The Treadwell Jenness House is located at 93 Pleasant Street, on the northeast corner of Pleasant and Court Streets.
After the death of Robert Treadwell, an affluent Portsmouth merchant, his widow built this mansion in 1818. Construction of the house complied with the 1814 Brick Act that required every new building in downtown Portsmouth over one story high to be built of bricks. The controversial Brick Act was a legislative measure meant to prevent another devastating "Great Fire of Portsmouth".
When Richard Jenness moved to Portsmouth in 1829, his family and descendants lived in this home for a number of years. A successful hardware merchant, Jenness later went into politics. He served as a N. H. State Representative from 1838 – 1841, Navy Agent for the district from 1845 – 1849, and N. H. State Senator from 1849 – 1851. He also served as Mayor of Portsmouth in 1856.
At the turn of the 20th Century, Elias G. Merrick owned the mansion and ran a boardinghouse he called the Hotel Merrick, as seen in the 1902 photograph below.
Today the mansion is occupied by Northeast Auctions whose owner, Ronald Bourgeault, frequently appears on the PBS hit program, Antiques Roadshow.
The castle-like mansion that previously stood on this corner had an even more amazing history. The High Sheriff of the Province of New Hampshire, Thomas Packer, lived here during the 1700s. Sheriff Packer is best known for executing Ruth Blay, a woman found guilty of murdering her illegitimate newborn because there were no witnesses to testify that the baby was actually stillborn.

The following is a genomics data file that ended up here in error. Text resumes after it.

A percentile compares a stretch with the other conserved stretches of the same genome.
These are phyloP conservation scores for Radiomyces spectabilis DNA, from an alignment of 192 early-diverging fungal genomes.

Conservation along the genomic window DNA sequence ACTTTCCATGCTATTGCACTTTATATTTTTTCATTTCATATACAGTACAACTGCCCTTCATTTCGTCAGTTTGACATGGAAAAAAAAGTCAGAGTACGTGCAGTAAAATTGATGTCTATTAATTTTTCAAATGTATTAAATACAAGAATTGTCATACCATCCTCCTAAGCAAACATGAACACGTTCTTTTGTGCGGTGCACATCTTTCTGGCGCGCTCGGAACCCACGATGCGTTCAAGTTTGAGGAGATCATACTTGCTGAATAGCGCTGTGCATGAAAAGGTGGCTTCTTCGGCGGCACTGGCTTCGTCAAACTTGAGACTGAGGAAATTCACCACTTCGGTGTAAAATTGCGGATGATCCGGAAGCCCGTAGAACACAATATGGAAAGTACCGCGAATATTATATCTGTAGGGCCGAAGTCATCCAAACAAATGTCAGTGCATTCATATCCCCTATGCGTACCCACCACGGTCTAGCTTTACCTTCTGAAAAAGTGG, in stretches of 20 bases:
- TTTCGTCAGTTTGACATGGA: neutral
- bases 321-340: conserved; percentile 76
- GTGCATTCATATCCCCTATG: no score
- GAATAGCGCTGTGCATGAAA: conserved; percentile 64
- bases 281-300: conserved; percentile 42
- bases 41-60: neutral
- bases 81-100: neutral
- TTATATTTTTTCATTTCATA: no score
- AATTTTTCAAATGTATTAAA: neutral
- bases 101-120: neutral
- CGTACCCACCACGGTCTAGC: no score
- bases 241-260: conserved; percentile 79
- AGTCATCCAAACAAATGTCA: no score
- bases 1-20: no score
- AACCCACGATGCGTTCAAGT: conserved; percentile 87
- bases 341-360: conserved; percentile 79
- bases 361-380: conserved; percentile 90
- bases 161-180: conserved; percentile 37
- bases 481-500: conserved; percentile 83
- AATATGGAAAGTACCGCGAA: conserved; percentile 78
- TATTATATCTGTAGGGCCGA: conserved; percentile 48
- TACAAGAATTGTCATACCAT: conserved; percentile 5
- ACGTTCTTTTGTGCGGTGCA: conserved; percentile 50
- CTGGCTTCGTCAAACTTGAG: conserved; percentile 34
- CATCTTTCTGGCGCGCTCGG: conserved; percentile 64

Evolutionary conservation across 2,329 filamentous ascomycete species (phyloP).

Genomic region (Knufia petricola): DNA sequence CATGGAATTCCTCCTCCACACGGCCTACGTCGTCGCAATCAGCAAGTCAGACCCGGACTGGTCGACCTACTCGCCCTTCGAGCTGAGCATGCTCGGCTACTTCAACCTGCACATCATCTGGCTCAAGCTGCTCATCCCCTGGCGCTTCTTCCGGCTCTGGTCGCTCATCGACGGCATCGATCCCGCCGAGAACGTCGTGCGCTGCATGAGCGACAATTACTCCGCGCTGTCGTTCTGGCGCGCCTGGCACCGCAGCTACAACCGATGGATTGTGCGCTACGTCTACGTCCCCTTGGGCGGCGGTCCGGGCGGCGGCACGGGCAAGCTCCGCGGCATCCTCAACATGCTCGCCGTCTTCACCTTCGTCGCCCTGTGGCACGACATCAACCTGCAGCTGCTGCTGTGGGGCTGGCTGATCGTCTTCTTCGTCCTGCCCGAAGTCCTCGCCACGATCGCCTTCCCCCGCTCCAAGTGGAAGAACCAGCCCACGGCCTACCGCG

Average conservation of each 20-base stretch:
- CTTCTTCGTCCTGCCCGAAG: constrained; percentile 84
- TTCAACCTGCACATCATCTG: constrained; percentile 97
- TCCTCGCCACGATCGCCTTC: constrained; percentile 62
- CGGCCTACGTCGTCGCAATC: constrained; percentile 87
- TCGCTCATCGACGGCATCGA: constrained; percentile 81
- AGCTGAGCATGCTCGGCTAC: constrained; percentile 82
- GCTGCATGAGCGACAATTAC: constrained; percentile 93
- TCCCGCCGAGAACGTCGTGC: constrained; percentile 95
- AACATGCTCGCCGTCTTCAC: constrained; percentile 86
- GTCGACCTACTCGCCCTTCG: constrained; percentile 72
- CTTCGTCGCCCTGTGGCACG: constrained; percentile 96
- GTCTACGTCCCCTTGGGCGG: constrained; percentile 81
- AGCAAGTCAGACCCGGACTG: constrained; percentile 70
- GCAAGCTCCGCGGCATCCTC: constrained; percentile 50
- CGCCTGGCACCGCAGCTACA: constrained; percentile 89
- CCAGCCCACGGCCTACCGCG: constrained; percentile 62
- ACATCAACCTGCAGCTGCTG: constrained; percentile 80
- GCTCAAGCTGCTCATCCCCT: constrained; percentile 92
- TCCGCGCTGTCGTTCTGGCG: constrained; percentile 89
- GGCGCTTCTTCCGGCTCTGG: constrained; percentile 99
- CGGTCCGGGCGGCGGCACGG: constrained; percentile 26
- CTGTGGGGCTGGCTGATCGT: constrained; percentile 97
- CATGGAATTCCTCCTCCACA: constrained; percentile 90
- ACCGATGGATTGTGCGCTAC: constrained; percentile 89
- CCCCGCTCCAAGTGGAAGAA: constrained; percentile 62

According to Portsmouth lore, shortly after her death on a gallows on December 30, 1768, at the highest point of Proprietors’ Burial Ground (now part of the South Cemetery), Ruth Blay received a belated reprieve from the Governor. That night, angry townspeople gathered in front of her executioner's house on this corner and hanged an effigy of Sheriff Packer in protest. Today, these lurid details are known to be false and were based on rumors and oral histories passed down for generations.
Colonel William Brewster later converted the old mansion into a boardinghouse, and President George Washington stayed here during his four day visit to Portsmouth in 1789. Unfortunately, the original, historic mansion that could truthfully boast, “Washington Slept Here”, burned to the ground during the Great Portsmouth Fire of 1813.